The Freshman Year Experience (FYE) and the Greek community (Greek Life) at Arizona State University have been important in binding students to the university, and providing social outlets. The Freshman Year Experience at Arizona State University was developed to improve the freshman experience at Arizona State University and increase student retention figures. FYE provides advising, computer labs, free walk-in tutoring, workshops, and classes for students. In 2003, U.S. News and World Report ranked FYE as the 23rd best first year program in the nation.

Student media

ASU Student Media includes The State Press (student newspaper), the Web Devil (online news site) and Sun Devil Television (television station broadcast on campus and in student residence halls). The State Press is a daily paper published on Monday through Friday during the fall and spring semesters, and weekly during the summer sessions. ASU Student Media is independent, with a Student Media Advisor employed by the University. 18,000 copies of the State Press are printed every day other than Thursday, when 20,000 are printed. More than 96% of ASU students on all four campuses read The State Press at least once per week, and 65% read it every day or most days. There are an average of 2.5 readers per each copy of the State Press, resulting in more than 45,000 readers across all four campuses. In addition, the State Press Magazine, a weekly arts and entertainment publication, comes out on Wednesdays. The Web Devil, the online arm of the State Press, publishes the paper's daily content online, as well as independent news/editorial content.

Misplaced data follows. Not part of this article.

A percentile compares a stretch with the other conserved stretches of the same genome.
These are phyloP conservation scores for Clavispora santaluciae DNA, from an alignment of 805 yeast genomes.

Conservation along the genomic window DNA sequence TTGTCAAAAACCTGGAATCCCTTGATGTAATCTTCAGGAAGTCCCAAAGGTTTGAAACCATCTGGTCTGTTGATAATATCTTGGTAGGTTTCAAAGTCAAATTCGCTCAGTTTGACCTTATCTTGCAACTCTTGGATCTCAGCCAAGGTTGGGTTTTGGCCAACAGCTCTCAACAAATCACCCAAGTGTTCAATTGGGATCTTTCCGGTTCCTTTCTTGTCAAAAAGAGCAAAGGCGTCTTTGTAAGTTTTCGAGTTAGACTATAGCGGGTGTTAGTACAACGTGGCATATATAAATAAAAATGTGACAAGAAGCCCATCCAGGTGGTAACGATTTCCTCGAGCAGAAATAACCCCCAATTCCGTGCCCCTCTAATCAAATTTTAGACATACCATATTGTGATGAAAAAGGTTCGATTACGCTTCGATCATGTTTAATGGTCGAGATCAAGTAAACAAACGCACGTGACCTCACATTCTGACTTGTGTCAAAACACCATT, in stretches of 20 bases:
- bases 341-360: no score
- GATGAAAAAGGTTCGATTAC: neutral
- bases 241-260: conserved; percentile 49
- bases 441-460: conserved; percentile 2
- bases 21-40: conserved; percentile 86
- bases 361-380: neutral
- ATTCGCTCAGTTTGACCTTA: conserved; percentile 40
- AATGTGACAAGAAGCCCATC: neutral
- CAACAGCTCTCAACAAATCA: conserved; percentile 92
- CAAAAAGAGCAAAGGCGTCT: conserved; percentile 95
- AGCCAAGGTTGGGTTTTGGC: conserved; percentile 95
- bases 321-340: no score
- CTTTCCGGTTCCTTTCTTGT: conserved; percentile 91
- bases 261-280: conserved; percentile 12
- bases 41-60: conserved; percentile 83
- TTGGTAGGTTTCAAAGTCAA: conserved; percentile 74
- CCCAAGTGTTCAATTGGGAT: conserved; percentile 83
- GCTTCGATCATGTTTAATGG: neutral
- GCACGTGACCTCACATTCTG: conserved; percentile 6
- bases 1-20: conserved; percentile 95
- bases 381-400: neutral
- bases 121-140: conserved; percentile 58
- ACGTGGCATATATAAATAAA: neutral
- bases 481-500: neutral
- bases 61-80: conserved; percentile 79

The campus has two radio stations. KASC The Blaze 1260 AM, is a broadcast station and is not an official part of Student Media - it is owned and funded by the Cronkite School - but is completely student-run save for a faculty and professional advisor. The Blaze broadcasts local, alternative and independent music 24 hours a day, and also features news and sports updates at the top and bottom of every hour. W7ASU is an amateur radio station that was first organized in 1935. W7ASU has about 30 members that enjoy amateur radio, and is primarily a contesting club.

Student government

Associated Students of Arizona State University (ASASU) is the student government at Arizona State University's campus at Tempe, Arizona. It is composed of the Undergraduate Student Government, the Graduate & Professional Student Association, and the Supreme Court. Members and officers of the ASASU are elected annually by the student body.

The Residence Hall Association (RHA) of Arizona State University-Tempe is the student government for every ASU student living on-campus. The purpose of RHA is to enhance the quality of residence hall life and provide a cohesive voice for the residents by addressing the concerns of the on-campus populations to university administrators and other campus organizations; providing cultural, diversity, educational, and social programming; establishing and working with individual hall councils. In 2008, the RHA of ASU-Tempe was voted "Best School of the Year" out of over 400 higher education institutions.

Notable alumni and former students

Notable faculty and staff

Points of interest

Notes

External links